Moment of the Decade: Why Can't Us?

Today at TSB, we're each giving our personal moment of the decade in sports.
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↵When you grow up in a small town near Philadelphia, you bleed sports. But you don't exactly bleed championships around here. Sure there were the titles in the early eighties, but I was two the last time the Phillies had won a World Series and fifteen the last time they made it to the Fall Classic. So when 2008 rolled around and the Phillies made it back to the Series, it was about as big a moment as you could imagine. ↵

↵The morning after the Phillies clinched the NL pennant I drove over to the local sporting goods store to stock up on shirts and hats and jackets that, in two week's time, I'd never wear again if the Phillies won the title – but I didn't care. It was post-game carryover from just getting to the World Series that was burning a hole in my wallet, and tugging on every string my heart had. And I wasn't alone. There was a guy named Marty who felt about the same way as everyone else in Philly. He took the time, during a break from work, to call his favorite baseball show at XM's MLB Home Plate to talk about what getting back to the World Series meant to him. ↵

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↵Why Can't Us?
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↵And with that phone call, a phenomenon happened. ↵

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↵Walking through the store, I could not get the saying out of my head. Why can't us? It's completely and utterly incorrect and yet, so Philly. Nobody has ever been sure if it was the nervous combination of 'why not us' and 'why can't we' or just the way Marty always talks. And frankly, I'm not sure which makes the story better. ↵

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↵On my way back from the store, I called Enrico at The700Level.com, where I had been writing at the time, and asked what he thought about the saying. He and I agreed it was, at the very least, worthy of posting on the site as a funny thing overheard on the radio to see how it's received. Daulerio at Deadspin agreed as well, and threw up a link to our post within minutes, putting out a directive for someone to 'put that on a shirt.' ↵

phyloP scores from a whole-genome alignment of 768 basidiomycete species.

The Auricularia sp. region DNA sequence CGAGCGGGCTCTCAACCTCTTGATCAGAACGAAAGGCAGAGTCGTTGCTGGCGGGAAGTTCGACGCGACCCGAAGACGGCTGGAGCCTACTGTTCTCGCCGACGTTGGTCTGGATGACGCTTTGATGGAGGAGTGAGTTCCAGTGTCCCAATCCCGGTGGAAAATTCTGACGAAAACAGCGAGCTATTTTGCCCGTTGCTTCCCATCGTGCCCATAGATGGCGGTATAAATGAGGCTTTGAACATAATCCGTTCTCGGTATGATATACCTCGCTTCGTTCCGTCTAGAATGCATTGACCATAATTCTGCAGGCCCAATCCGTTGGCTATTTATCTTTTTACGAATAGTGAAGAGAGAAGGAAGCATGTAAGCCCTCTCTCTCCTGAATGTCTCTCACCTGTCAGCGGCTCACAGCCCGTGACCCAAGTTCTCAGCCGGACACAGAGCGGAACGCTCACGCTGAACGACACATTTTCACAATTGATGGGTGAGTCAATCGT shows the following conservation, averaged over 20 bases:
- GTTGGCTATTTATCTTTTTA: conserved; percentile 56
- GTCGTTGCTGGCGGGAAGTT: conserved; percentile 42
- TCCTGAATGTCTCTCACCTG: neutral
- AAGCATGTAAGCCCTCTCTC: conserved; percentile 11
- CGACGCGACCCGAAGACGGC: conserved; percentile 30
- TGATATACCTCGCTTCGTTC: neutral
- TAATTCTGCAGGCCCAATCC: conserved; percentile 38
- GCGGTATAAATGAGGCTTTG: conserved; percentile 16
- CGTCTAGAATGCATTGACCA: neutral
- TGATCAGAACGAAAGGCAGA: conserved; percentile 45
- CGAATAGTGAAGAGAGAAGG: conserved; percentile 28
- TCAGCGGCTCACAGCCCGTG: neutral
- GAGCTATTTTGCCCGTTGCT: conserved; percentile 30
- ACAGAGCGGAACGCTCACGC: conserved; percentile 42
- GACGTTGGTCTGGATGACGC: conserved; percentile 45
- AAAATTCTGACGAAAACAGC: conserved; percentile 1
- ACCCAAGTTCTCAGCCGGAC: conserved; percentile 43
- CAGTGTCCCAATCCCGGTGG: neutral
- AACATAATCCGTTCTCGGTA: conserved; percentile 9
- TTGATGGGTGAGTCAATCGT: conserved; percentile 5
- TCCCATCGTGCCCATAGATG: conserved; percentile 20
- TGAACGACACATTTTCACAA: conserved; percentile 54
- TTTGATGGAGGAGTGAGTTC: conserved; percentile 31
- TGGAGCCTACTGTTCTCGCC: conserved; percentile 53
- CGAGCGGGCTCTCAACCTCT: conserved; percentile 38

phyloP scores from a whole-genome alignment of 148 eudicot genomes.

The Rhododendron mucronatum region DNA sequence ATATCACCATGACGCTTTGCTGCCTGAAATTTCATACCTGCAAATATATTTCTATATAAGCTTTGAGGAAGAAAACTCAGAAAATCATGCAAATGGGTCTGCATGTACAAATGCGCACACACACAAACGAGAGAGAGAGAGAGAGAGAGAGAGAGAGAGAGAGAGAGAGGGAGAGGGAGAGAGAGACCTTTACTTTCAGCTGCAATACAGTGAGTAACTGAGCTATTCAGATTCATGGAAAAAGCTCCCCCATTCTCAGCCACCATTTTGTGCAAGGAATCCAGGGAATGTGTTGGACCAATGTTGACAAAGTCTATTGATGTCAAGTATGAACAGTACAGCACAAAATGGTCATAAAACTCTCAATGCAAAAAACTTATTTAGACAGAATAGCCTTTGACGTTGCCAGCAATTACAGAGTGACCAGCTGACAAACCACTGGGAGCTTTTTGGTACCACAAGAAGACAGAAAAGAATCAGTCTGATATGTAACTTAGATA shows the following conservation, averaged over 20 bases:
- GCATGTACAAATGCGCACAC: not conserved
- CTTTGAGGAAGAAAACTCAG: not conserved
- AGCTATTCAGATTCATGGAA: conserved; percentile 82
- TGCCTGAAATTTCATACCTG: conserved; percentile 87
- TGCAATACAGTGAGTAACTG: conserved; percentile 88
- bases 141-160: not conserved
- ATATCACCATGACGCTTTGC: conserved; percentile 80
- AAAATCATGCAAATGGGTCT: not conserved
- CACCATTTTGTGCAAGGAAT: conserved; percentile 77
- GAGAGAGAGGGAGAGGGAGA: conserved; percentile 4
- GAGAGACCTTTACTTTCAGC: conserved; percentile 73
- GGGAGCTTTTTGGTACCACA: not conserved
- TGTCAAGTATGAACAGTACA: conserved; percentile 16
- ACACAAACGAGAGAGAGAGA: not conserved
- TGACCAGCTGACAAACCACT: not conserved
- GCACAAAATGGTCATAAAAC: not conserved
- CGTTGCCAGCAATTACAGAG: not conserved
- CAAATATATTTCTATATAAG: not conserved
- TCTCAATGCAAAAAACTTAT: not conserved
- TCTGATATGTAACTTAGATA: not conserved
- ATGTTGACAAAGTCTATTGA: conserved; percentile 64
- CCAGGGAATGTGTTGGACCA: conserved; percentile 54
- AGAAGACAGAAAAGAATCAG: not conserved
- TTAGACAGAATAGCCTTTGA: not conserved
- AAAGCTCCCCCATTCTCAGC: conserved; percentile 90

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↵Thanks AJ. ↵

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↵Having made many T-shirts for charity in the past, this idea had already crossed my mind, but when that request gets put on Deadspin, the clock starts ticking a little bit faster. Again, thanks AJ. I feverishly pounded out a few designs before settling on something simple with just the words Why Can't Us and the Liberty Bell. The back had Fightins '08 and the requisite plugs for my show and The700Level. Oh, and the font was called "Champion" so I thought it was a nice, subtle touch. And because nobody would help us promote this if we were making money off of it, I decided to donate the proceeds to the Philadelphia Chapter of ALS Association. We honestly expected to sell about 15 shirts. ↵

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↵Here's the power of the Internet for you. We posted the shirt designs and so did Deadspin. Other Philly websites did as well, and soon a Facebook group for Why Can't Us was formed. The state-wide manhunt for Marty in Delaware was on. Nobody could find the guy. TV news stations were looking for him. There was an APB out for Marty on the XM station he originally called. The longer it took to find Marty the better. The Phillies had nearly a week before they were set to play in the World Series and this Why Can't Us thing went from an internet gag to a bonafide catch-phrase. Whodathunkit? ↵